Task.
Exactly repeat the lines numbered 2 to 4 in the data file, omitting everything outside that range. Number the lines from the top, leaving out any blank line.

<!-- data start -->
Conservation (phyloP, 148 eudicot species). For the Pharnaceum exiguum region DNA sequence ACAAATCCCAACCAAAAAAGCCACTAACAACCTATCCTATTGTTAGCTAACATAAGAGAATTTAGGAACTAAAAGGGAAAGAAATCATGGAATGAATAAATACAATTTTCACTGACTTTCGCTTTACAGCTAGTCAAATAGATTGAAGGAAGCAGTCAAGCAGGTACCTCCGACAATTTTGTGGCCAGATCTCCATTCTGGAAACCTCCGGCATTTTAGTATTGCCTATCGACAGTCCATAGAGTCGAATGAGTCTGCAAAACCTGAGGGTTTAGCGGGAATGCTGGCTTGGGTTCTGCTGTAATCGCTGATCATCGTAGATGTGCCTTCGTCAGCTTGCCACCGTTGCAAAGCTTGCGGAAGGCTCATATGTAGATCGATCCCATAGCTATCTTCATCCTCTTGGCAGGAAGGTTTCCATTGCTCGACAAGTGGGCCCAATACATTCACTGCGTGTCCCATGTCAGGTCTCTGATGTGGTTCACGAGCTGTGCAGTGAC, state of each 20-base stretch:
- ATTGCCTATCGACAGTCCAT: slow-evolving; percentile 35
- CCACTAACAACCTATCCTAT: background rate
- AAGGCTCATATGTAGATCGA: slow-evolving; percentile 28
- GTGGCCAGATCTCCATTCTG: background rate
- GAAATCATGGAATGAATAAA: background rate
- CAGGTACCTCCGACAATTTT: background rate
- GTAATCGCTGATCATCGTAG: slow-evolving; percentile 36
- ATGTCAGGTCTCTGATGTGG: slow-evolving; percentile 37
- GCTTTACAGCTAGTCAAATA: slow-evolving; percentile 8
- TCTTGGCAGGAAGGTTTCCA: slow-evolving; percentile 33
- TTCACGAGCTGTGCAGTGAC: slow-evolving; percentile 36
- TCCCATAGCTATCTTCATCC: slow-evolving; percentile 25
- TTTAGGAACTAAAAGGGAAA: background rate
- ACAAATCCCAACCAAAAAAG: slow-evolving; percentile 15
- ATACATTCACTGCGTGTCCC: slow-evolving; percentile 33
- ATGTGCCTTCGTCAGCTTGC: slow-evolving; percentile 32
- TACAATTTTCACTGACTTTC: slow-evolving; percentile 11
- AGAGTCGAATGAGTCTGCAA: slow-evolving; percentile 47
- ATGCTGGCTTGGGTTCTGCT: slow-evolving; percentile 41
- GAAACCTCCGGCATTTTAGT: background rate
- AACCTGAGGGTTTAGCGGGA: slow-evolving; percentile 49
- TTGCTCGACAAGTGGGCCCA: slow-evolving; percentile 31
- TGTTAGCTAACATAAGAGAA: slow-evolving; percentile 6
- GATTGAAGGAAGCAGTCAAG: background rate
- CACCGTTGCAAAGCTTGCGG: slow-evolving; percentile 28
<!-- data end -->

- ATTGCCTATCGACAGTCCAT: slow-evolving; percentile 35
- CCACTAACAACCTATCCTAT: background rate
- AAGGCTCATATGTAGATCGA: slow-evolving; percentile 28